Cayenne S Hybrid


Next year’s hybrid version of the Porsche Cayenne will combine a blown Audi V6, an electric motor and an 8-speed transmission to offer V8-levels of performance or four-cylinder economy.

According to new technical information just released from Stuttgart, the Cayenne S Hybrid will earn its ‘S’ badge with a 0-62mph sprint of just 6.8secs. Additionally, Porsche’s full parallel hybrid design will allow the big SUV to ‘coast’ under electric power alone at speeds of up to 86mph, greatly reducing fuel consumption and emissions at highway speeds. Current hybrid concepts offer their greatest benefits in city driving, says Porsche.

As a result, we can expect the Cayenne S Hybrid to deliver close to 30mpg under new European Driving Cycle rules - an official ‘combined cycle’ figure in the same ballpark as a big SUV with weedy four-cylinder power. CO2 output is said to be 20 percent lower than a combustion engine drive train with equivalent performance.

The Cayenne S Hybrid uses Audi’s 333bhp supercharged 3.0 V6 DFI engine with a 52hp three-phase electric motor (that also acts as the alternator) both driving through a newly developed 8-speed automatic transmission. The package also includes a 38kw nickel metal hydride battery that is small enough to fit in the Cayenne’s spare wheel well. A new Hybrid Manager control system requires 20,000 individual data parameters to keep the show on the road – three times the amount of data required by a regular EC system says Porsche.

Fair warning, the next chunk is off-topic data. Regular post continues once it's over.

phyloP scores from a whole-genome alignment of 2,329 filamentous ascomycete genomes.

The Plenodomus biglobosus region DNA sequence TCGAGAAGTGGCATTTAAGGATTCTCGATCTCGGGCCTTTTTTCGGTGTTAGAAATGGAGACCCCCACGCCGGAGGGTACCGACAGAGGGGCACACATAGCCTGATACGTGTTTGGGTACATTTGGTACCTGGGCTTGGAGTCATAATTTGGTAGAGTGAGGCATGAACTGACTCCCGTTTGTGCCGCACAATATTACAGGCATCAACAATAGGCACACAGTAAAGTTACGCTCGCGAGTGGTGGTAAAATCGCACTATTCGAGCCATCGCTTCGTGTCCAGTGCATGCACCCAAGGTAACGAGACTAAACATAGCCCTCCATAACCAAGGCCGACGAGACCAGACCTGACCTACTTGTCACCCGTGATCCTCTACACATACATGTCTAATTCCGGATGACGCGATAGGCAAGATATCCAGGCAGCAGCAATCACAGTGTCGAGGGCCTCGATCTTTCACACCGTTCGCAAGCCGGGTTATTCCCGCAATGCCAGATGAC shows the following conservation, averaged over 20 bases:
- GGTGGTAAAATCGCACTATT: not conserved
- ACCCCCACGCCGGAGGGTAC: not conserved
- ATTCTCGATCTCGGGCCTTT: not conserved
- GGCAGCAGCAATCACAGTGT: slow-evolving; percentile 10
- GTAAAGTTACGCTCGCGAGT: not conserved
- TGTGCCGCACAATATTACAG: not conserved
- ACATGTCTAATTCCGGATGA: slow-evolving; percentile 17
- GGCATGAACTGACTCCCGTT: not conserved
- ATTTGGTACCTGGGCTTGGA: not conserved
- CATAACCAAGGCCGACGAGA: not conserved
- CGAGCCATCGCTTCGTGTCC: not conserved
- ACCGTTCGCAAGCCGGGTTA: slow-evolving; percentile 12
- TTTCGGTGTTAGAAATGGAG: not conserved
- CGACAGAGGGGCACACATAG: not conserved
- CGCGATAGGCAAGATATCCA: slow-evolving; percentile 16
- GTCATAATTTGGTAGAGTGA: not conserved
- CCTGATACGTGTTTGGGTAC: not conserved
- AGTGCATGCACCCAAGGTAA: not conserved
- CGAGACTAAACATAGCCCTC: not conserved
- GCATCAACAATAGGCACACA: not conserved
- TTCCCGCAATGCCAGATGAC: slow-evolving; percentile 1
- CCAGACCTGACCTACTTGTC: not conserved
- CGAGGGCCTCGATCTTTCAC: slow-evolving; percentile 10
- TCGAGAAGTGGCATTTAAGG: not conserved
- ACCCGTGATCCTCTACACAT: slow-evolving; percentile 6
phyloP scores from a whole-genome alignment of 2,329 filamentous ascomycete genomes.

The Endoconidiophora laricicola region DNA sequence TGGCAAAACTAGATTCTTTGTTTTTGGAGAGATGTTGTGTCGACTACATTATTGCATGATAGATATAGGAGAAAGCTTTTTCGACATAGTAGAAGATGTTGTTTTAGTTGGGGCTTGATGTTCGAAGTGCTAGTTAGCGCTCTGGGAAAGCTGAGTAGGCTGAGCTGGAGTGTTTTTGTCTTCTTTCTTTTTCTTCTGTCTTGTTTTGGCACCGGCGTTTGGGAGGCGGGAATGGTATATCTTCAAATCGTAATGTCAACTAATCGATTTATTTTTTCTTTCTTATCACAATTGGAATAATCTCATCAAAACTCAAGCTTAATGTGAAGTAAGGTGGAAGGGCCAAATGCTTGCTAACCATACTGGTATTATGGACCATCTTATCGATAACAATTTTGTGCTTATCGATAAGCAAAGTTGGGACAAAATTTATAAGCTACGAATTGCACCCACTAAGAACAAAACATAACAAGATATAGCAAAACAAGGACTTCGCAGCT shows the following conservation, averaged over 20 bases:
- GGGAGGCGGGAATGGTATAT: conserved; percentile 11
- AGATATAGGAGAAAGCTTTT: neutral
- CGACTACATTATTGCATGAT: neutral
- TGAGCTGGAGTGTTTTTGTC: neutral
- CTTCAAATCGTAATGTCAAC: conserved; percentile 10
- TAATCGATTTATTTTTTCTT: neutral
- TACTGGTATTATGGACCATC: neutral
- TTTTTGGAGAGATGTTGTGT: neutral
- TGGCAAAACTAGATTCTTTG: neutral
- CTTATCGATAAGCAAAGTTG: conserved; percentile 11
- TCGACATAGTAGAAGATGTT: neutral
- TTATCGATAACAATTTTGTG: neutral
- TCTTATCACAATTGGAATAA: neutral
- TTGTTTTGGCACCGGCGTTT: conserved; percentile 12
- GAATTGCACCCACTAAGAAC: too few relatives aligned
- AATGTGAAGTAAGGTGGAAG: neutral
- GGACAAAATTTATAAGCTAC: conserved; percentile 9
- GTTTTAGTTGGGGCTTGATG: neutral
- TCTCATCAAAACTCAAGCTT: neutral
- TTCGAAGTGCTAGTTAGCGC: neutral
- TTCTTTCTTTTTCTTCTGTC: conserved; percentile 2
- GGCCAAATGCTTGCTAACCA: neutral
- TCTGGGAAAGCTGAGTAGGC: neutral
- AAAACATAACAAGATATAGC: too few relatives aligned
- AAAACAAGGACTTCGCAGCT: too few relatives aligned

However it’s the 8-speed transmission that seems to have been the key to unlocking the big Porker’s ‘green’ potential. Porsche engineers have added a new electrical drive pump to the conventional transmission oil pump to shift gears smoothly and efficiently in electric mode. Top speed comes in sixth gear, so the two higher gears serve to further reduce engine speed to enhance fuel economy. It’s the long 8th gear that enables the driver to 'coast' without the combustion engine at speeds up to 86 mph.

A similar hybrid set-up is promised for the new Panamera four-door sports saloon in 2011.

Comments (50) Join the discussion on the forum

  • Mr Gear 23 Feb 2009

    I always have problems understanding the point of taking a huge, overweight car and then trying to make it more efficient. Why not start with something more efficient in the first place?

    But if we can have our cake and eat it (performance and economy), I suppose its a good thing.

  • Lextacy 23 Feb 2009

    This would sell like hot cakes to those thinking they are doing their bit to save the environment, increasing the profits of Volkswagen, or sorry i meant Porsche !!!! What a loads of cobblers. Expect to see a skoda and seat hybrided soon and i dare not mention a Rolls Royce as well !!!!!!!

  • lankyarcher 23 Feb 2009

    A pointless vehicle becomes slightly less pointless! All that weight just disagree's with me.

    All car's carry far too much weight these days IMHO.

    Rant over......;)

    Edited by lankyarcher on Monday 23 February 12:08

  • Panayiotis 23 Feb 2009

    If this helps to allow Porsche to keep churning out cars like the GT3RS, then so be it.

  • nickpan 23 Feb 2009

    But how will it offer V8 like performance?

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